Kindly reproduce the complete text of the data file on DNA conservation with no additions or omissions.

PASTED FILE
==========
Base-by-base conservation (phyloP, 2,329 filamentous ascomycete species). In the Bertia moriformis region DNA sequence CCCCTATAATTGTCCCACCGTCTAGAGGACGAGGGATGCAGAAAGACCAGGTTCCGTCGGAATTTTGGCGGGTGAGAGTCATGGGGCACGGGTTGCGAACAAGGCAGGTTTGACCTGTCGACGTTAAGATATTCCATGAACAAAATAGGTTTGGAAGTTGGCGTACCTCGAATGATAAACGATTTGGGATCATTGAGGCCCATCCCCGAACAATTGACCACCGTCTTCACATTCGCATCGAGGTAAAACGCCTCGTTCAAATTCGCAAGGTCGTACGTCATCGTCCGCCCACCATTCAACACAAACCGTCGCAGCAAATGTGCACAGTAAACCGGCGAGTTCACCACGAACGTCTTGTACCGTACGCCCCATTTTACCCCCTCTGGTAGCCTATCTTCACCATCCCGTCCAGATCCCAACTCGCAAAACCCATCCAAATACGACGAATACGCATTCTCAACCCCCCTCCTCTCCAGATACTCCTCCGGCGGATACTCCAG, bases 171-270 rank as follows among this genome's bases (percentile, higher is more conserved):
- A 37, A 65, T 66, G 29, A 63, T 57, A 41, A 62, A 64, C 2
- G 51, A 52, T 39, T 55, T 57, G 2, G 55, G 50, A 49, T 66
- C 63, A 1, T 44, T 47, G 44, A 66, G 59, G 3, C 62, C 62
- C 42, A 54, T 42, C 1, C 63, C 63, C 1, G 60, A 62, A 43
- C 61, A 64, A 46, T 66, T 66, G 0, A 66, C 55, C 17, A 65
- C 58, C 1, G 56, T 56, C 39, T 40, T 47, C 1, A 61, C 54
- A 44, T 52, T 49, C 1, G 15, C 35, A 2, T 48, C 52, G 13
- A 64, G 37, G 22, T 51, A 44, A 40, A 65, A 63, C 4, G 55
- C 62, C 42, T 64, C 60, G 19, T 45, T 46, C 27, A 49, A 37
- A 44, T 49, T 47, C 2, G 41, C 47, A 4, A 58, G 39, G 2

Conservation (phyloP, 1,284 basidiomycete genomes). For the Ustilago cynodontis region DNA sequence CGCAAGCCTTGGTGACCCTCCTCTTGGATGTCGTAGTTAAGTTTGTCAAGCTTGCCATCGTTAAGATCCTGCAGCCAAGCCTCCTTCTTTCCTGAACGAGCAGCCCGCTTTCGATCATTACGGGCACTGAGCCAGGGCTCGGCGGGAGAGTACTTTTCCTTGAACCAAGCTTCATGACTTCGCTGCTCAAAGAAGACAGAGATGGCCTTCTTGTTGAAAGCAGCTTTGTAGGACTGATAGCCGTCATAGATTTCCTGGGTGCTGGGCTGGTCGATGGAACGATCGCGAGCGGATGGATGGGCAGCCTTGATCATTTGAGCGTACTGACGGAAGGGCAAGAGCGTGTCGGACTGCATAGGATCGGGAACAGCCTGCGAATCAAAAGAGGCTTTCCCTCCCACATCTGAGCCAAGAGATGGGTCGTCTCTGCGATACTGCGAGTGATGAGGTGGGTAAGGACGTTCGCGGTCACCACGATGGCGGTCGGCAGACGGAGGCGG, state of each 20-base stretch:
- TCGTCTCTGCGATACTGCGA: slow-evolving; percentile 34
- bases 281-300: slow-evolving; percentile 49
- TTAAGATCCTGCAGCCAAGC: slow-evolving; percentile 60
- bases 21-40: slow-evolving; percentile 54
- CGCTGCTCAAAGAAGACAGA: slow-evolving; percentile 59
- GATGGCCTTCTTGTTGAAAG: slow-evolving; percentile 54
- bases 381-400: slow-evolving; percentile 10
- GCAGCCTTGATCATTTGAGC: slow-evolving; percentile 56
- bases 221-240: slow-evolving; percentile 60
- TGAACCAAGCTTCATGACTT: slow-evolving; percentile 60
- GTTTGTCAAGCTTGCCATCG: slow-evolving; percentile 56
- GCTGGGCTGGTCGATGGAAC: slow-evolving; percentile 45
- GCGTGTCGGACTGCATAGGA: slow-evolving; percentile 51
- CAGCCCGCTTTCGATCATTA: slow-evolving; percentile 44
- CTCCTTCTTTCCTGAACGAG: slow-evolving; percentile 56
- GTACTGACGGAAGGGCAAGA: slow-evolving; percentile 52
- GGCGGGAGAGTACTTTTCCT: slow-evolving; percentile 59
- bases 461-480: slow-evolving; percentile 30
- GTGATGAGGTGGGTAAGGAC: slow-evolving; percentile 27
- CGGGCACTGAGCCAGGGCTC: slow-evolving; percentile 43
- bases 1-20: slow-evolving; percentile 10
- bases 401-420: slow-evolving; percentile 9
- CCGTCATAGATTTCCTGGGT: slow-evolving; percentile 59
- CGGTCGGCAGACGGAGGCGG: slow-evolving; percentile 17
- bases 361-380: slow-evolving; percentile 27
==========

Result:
Base-by-base conservation (phyloP, 2,329 filamentous ascomycete species). In the Bertia moriformis region DNA sequence CCCCTATAATTGTCCCACCGTCTAGAGGACGAGGGATGCAGAAAGACCAGGTTCCGTCGGAATTTTGGCGGGTGAGAGTCATGGGGCACGGGTTGCGAACAAGGCAGGTTTGACCTGTCGACGTTAAGATATTCCATGAACAAAATAGGTTTGGAAGTTGGCGTACCTCGAATGATAAACGATTTGGGATCATTGAGGCCCATCCCCGAACAATTGACCACCGTCTTCACATTCGCATCGAGGTAAAACGCCTCGTTCAAATTCGCAAGGTCGTACGTCATCGTCCGCCCACCATTCAACACAAACCGTCGCAGCAAATGTGCACAGTAAACCGGCGAGTTCACCACGAACGTCTTGTACCGTACGCCCCATTTTACCCCCTCTGGTAGCCTATCTTCACCATCCCGTCCAGATCCCAACTCGCAAAACCCATCCAAATACGACGAATACGCATTCTCAACCCCCCTCCTCTCCAGATACTCCTCCGGCGGATACTCCAG, bases 171-270 rank as follows among this genome's bases (percentile, higher is more conserved):
- A 37, A 65, T 66, G 29, A 63, T 57, A 41, A 62, A 64, C 2
- G 51, A 52, T 39, T 55, T 57, G 2, G 55, G 50, A 49, T 66
- C 63, A 1, T 44, T 47, G 44, A 66, G 59, G 3, C 62, C 62
- C 42, A 54, T 42, C 1, C 63, C 63, C 1, G 60, A 62, A 43
- C 61, A 64, A 46, T 66, T 66, G 0, A 66, C 55, C 17, A 65
- C 58, C 1, G 56, T 56, C 39, T 40, T 47, C 1, A 61, C 54
- A 44, T 52, T 49, C 1, G 15, C 35, A 2, T 48, C 52, G 13
- A 64, G 37, G 22, T 51, A 44, A 40, A 65, A 63, C 4, G 55
- C 62, C 42, T 64, C 60, G 19, T 45, T 46, C 27, A 49, A 37
- A 44, T 49, T 47, C 2, G 41, C 47, A 4, A 58, G 39, G 2

Conservation (phyloP, 1,284 basidiomycete genomes). For the Ustilago cynodontis region DNA sequence CGCAAGCCTTGGTGACCCTCCTCTTGGATGTCGTAGTTAAGTTTGTCAAGCTTGCCATCGTTAAGATCCTGCAGCCAAGCCTCCTTCTTTCCTGAACGAGCAGCCCGCTTTCGATCATTACGGGCACTGAGCCAGGGCTCGGCGGGAGAGTACTTTTCCTTGAACCAAGCTTCATGACTTCGCTGCTCAAAGAAGACAGAGATGGCCTTCTTGTTGAAAGCAGCTTTGTAGGACTGATAGCCGTCATAGATTTCCTGGGTGCTGGGCTGGTCGATGGAACGATCGCGAGCGGATGGATGGGCAGCCTTGATCATTTGAGCGTACTGACGGAAGGGCAAGAGCGTGTCGGACTGCATAGGATCGGGAACAGCCTGCGAATCAAAAGAGGCTTTCCCTCCCACATCTGAGCCAAGAGATGGGTCGTCTCTGCGATACTGCGAGTGATGAGGTGGGTAAGGACGTTCGCGGTCACCACGATGGCGGTCGGCAGACGGAGGCGG, state of each 20-base stretch:
- TCGTCTCTGCGATACTGCGA: slow-evolving; percentile 34
- bases 281-300: slow-evolving; percentile 49
- TTAAGATCCTGCAGCCAAGC: slow-evolving; percentile 60
- bases 21-40: slow-evolving; percentile 54
- CGCTGCTCAAAGAAGACAGA: slow-evolving; percentile 59
- GATGGCCTTCTTGTTGAAAG: slow-evolving; percentile 54
- bases 381-400: slow-evolving; percentile 10
- GCAGCCTTGATCATTTGAGC: slow-evolving; percentile 56
- bases 221-240: slow-evolving; percentile 60
- TGAACCAAGCTTCATGACTT: slow-evolving; percentile 60
- GTTTGTCAAGCTTGCCATCG: slow-evolving; percentile 56
- GCTGGGCTGGTCGATGGAAC: slow-evolving; percentile 45
- GCGTGTCGGACTGCATAGGA: slow-evolving; percentile 51
- CAGCCCGCTTTCGATCATTA: slow-evolving; percentile 44
- CTCCTTCTTTCCTGAACGAG: slow-evolving; percentile 56
- GTACTGACGGAAGGGCAAGA: slow-evolving; percentile 52
- GGCGGGAGAGTACTTTTCCT: slow-evolving; percentile 59
- bases 461-480: slow-evolving; percentile 30
- GTGATGAGGTGGGTAAGGAC: slow-evolving; percentile 27
- CGGGCACTGAGCCAGGGCTC: slow-evolving; percentile 43
- bases 1-20: slow-evolving; percentile 10
- bases 401-420: slow-evolving; percentile 9
- CCGTCATAGATTTCCTGGGT: slow-evolving; percentile 59
- CGGTCGGCAGACGGAGGCGG: slow-evolving; percentile 17
- bases 361-380: slow-evolving; percentile 27